Liz Bailey was one of the brightest of those brightest of students. A long time ago, it now seems, Liz took my first year introductory US literature module, and took classes with me through the rest of her studies. As an undergraduate, she was a superbly committed and enthusiastic student, combining fine scholarly ability with diligence and unfailingly hard work to earn a first-class BA. As an MA and then PhD student, she developed this tremendous skill and aptitude even further, producing an outstanding PhD thesis on the work of Toni Morrison that is at least the equal of anything I have read on that complex writer. Throughout her studies, at every stage, she was always a lively, friendly, funny, and at times splendidly irreverent member of the University community.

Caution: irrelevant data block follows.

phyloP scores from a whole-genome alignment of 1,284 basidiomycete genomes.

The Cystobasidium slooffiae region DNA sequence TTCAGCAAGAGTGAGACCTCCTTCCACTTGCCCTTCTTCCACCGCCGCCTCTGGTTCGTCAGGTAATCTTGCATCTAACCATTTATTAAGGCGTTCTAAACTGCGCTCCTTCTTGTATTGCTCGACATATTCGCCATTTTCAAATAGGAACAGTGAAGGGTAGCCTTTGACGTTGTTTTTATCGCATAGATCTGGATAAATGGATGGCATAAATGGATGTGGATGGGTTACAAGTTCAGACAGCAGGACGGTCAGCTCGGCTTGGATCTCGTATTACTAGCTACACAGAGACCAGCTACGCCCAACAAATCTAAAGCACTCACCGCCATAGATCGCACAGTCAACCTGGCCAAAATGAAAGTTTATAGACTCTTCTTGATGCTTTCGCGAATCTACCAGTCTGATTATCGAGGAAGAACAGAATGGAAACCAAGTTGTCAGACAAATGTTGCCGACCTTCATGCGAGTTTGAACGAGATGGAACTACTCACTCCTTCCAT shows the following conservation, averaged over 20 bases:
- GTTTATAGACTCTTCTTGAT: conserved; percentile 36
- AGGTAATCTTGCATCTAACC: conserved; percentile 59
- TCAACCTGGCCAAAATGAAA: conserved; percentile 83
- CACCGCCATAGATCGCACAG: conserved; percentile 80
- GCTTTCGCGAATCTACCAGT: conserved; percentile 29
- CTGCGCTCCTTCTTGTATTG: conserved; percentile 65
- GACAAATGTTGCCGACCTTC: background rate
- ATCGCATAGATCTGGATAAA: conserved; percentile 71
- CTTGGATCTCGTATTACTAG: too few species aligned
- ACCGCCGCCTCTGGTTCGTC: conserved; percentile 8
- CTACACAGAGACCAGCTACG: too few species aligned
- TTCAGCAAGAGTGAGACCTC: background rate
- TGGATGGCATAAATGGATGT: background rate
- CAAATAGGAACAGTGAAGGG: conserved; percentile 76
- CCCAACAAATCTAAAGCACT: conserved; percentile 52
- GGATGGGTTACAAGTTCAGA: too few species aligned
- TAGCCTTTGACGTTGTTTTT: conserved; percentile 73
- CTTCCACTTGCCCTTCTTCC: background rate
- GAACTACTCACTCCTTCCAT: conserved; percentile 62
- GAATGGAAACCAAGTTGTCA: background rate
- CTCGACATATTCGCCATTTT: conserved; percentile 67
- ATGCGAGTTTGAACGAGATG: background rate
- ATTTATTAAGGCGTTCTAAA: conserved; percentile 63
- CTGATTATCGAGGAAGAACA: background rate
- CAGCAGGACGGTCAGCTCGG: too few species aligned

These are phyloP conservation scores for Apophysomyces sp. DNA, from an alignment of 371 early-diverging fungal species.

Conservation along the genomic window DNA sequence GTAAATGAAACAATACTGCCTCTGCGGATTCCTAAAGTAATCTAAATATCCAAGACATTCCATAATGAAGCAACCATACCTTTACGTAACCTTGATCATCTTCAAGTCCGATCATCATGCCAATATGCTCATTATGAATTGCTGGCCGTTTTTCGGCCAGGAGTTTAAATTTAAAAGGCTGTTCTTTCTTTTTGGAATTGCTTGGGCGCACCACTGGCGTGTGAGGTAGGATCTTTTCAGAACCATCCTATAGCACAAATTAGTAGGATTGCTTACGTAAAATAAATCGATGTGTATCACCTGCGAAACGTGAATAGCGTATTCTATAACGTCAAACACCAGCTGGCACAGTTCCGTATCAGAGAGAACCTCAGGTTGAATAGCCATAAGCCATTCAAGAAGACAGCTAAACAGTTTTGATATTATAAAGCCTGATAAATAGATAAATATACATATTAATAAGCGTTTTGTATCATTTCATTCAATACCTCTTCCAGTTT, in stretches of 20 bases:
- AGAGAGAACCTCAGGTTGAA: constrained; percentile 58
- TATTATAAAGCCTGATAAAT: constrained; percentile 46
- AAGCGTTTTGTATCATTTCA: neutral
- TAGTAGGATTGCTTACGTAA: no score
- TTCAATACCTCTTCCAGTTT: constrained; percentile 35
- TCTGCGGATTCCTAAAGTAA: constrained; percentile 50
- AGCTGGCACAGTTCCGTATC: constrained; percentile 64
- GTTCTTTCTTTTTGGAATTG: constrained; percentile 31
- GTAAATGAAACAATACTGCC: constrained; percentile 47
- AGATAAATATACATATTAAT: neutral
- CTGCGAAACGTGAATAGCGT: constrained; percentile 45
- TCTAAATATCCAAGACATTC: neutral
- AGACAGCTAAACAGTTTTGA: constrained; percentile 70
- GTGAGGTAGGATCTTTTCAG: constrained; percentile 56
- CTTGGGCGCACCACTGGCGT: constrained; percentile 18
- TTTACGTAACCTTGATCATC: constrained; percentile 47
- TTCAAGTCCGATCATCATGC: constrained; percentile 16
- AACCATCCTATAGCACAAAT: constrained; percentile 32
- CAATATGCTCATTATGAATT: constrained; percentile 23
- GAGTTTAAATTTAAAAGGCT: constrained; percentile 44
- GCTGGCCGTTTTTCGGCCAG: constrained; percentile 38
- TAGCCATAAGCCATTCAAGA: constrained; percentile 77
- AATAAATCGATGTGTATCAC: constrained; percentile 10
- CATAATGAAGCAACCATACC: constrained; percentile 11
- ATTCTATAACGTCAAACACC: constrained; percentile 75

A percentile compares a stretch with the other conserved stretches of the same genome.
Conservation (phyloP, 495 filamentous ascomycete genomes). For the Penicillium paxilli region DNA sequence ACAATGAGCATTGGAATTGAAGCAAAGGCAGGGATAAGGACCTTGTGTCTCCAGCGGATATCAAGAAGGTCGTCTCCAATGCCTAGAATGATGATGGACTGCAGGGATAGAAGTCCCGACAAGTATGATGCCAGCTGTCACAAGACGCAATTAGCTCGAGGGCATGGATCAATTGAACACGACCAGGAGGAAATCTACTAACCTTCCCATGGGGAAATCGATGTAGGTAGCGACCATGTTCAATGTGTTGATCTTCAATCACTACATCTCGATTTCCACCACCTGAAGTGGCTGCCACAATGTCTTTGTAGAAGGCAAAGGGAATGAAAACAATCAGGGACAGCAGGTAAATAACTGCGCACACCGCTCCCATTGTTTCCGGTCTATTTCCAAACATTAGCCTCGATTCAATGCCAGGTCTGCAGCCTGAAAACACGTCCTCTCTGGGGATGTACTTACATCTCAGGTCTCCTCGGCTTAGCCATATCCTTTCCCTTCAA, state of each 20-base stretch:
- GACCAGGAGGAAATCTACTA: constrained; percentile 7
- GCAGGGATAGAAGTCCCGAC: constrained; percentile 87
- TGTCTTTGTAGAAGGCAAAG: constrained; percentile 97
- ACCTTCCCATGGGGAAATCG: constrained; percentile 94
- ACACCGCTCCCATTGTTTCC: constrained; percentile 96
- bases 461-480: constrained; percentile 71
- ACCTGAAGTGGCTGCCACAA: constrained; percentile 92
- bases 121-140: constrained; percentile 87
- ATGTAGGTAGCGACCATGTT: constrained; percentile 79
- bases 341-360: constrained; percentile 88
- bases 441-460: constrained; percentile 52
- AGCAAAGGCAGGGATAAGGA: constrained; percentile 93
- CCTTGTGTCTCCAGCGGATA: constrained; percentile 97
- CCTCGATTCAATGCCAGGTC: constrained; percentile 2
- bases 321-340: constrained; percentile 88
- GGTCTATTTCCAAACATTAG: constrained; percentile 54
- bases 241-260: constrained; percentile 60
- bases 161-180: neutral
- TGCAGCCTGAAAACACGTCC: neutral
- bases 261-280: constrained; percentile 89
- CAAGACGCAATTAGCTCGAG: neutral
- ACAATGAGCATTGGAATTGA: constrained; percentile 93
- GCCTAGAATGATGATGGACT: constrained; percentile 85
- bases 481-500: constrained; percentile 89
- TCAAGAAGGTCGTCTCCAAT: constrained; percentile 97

It was during her PhD years that Liz's exceptional promise as a teacher also became clear. As a Graduate Teaching Assistant in the Department of Literature, Film, and Theatre Studies, she did quite phenomenal work. Teaching on some of the same modules that she had taken with me several years earlier, as well as others, Liz was an extraordinarily committed and effective university teacher. Hugely and rightly popular with her students, much valued by her postgraduate peers, and very highly thought of by the Department, she brought to teaching all those qualities of superb reading, diligent research, and clear, eloquent and, yes, irreverent communication that I had seen in her as a student. Several cohorts of our students were fortunate to gain incalculably from her teaching. From individual testimony and from my own knowledge of her work, Liz did quite genuinely change the lives of some students, as only a great teacher can, and all her students should consider themselves fortunate to have been taught by her.